It’s a troublesome time for retirees
High inflation has become a nightmare for seniors
Now is the time for seniors and pre-retirees in the government service to review their pension contributions and increase their saving and long-term investments. (Graphics: Pixabay)

Inflation is the rate at which prices of goods and services increase in an economy over time. When prices of goods and services increase the value of the dollar falls.

For many retirees, it is a challenging time to be in retirement. Faced with a high cost of living and a fixed income there seems to be no relief on the horizon. Rising inflation rates has become a global phenomenon and developing nations, like Jamaica, are hard hit.

Food and energy prices have pushed inflation rates in the United States to the highest it has been in 40 years. In May 2022 the inflation rate stood at 8.6 per cent per annum. Inflation in the UK is also at a 40-year high. Inflation in the UK rose to 9.1 per cent in May 2022 in an atmosphere of rising cost of petrol and high food prices. Locally the Bank of Jamaica reported that inflation target remains at 4-6 per cent, but the inflation rate recorded was a high of 10.9 per cent in May 2022. The economic climate of elevated inflation is expected to continue into 2023.

Reduction in purchasing power

The current economic conditions have seen declines in the value of retirement funds. The purchasing power of the near-retirees’ income is buying less and less, while the value of pension funds contract. Pension contributors are concerned about how they will cope in retirement if the size of their pension funds contracts. Employers, plan sponsors, and employees will, therefore, have to examine their pension fund investment mix. Employees are concerned now more than ever before about their pension contribution. They grapple with questions about whether they should have maximised their pension contributions or express regret that they started their retirement journey too late.

Some ponder on past mistakes, such as spending their pension contribution refunds upon changing jobs instead of investing for the future and failing to invest in stocks earlier in their working lives. The power of compound interest would provide the necessary buffer during periods of economic crisis. Investing for decades in stocks will allow the exponential growth in fund value to absorb economic shocks in times of market turmoil.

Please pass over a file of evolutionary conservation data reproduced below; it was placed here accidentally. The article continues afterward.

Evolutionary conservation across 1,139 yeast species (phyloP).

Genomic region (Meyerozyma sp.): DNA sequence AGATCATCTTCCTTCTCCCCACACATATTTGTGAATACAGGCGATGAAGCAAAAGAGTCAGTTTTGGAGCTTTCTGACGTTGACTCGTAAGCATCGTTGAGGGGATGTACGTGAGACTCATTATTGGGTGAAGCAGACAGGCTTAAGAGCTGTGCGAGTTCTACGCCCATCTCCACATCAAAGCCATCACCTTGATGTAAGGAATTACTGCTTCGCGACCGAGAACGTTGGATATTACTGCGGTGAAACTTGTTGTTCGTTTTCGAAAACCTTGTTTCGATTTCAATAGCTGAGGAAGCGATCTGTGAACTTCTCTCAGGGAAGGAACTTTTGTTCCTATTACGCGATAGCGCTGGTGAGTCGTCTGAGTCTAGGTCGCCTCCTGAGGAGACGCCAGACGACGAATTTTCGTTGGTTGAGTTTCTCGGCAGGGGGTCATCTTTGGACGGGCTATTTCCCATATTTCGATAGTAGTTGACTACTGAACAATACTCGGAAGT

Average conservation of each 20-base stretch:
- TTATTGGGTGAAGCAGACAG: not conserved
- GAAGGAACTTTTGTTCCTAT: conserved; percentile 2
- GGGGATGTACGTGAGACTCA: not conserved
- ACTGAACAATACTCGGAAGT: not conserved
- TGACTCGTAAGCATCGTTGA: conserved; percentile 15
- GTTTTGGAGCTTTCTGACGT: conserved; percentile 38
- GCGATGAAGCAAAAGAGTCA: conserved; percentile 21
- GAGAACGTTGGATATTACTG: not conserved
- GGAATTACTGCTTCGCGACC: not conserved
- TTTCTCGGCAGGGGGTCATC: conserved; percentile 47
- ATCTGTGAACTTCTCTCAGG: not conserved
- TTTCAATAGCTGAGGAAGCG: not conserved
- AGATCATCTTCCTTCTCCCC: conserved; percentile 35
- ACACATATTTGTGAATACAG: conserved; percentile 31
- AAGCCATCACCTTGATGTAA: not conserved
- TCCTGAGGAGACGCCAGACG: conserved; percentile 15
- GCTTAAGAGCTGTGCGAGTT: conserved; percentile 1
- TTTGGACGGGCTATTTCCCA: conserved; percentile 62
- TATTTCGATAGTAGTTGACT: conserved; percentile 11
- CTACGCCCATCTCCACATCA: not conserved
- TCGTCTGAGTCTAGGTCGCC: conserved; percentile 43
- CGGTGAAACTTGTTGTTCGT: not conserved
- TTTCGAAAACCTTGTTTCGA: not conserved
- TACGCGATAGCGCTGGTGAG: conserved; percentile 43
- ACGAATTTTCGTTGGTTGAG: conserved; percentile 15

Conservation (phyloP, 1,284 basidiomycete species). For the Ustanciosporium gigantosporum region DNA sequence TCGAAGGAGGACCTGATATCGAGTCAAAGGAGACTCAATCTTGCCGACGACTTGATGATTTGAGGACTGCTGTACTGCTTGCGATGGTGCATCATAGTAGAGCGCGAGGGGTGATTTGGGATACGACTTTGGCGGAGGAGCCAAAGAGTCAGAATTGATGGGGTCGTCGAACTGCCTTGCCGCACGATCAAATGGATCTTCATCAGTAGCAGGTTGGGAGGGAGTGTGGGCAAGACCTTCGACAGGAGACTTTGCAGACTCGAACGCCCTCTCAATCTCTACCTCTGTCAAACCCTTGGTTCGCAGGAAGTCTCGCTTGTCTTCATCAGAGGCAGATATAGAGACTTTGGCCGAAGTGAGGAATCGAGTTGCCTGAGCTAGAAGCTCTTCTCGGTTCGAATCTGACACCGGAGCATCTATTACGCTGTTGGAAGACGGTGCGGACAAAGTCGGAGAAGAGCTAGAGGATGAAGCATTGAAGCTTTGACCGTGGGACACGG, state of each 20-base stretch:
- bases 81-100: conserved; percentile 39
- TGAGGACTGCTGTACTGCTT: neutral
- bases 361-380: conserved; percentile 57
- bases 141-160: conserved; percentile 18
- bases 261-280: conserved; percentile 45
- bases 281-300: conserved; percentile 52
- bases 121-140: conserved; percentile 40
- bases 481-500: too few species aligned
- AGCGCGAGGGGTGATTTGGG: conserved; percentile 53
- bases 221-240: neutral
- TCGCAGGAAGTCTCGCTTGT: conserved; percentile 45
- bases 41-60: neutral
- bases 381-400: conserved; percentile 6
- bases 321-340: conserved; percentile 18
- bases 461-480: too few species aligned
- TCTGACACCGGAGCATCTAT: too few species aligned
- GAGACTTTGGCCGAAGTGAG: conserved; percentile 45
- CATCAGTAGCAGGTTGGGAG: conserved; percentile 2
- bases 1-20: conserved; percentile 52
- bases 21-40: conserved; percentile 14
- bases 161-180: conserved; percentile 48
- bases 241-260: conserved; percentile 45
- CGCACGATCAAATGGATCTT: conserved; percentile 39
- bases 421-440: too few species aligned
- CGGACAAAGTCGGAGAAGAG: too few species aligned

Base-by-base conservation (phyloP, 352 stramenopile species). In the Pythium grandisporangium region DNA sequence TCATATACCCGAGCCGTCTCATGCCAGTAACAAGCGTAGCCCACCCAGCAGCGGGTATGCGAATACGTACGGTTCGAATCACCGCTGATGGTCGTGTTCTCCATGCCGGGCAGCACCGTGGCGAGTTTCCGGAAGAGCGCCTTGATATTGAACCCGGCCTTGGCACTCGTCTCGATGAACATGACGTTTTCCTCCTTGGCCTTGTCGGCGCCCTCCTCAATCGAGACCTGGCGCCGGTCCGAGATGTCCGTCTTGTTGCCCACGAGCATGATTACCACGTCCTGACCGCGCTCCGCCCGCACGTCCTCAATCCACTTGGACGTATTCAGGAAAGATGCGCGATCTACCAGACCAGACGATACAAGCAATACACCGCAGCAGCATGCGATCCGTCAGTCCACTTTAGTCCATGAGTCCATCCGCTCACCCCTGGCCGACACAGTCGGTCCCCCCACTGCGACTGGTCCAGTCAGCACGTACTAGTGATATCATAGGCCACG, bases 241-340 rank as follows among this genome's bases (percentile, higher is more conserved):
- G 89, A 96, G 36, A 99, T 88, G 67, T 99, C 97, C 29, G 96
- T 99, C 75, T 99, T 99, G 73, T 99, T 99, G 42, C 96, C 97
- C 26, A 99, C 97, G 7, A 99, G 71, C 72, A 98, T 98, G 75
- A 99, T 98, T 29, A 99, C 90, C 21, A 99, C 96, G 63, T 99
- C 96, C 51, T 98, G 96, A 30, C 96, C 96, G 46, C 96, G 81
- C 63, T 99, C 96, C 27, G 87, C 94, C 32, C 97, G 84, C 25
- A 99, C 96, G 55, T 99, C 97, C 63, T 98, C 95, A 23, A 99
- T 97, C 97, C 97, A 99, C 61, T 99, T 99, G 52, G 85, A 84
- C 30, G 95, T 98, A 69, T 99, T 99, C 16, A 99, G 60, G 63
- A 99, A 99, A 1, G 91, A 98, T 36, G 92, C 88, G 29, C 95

Some new retirees, meanwhile, are reeling from the triple effect of declining stock markets, low interest rates on bonds, and unrelenting high inflation. It’s a troublesome time for all retirees as they are spending more to buy less goods and services.

A World Bank report addressed the challenges faced by developing countries with numerous “overlapping crises”, such as the ongoing impact of the pandemic, climate change, price increases, food security, a looming debt crisis, and war in the Ukraine. The World Bank plans to implement far-reaching programmes to assist the most vulnerable in developing countries. In Jamaica the authorities are pursuing the public sector review and Finance Minister Dr Nigel Clarke is optimistic that thousands of public sector worker will benefit from better take-home pay. It is hoped that with higher remuneration government employees have the opportunity of obtaining increased pension benefits.

How should pre-retirees and retirees respond?

Now is the time for seniors and pre-retirees in the government service to review their pension contributions and increase their saving and long-term investments. Pre-retirees and seniors in both the public sector and private sector should ensure that stocks are included In their investment portfolios for the likely years they will spend in retirement. Stocks have better growth potential than bonds for the long term and are ideal to supplement fixed pension income in a high inflation environment. Keep your emotions in check when it comes to investing in stocks. Always remember that stocks are your best protection against inflation. It’s important to understand that, like natural storms, financial storms in the stock market don’t last. Your investment will weather the storm. Preparation is key. Delay retirement if possible or secure a part-time employment. Reduce spending and debt as much as possible and automate savings.

Retirees are probably the hardest hit at this time. There are, however, retirees who are not totally dependent on fixed pension income and have extra cash to spare due to a lifetime of long-term investments and divestment strategies. Retirees who are dependent on fixed pension income may consider delaying travel or vacation and avoid extra spending at this time. For retirees who invest in stocks, now is not the time to panic and sell. Withdrawing funds from the stock market during a decline will sabotage future growth as more retirees are living longer and the cost of living is getting higher. Withdraw funds from your short-term instuments, for example, money market accounts and bonds. Amid the stormy economic climate, seek the guidance of a professional and experienced financial advisor to assist in navigating the crisis.

Seek the guidance of a professional and experienced financial advisor to assist in navigating the crisis.
The purchasing power of the near-retirees’ income is buying less and less, while the value of pension funds contract.
GRACE G MCLEAN

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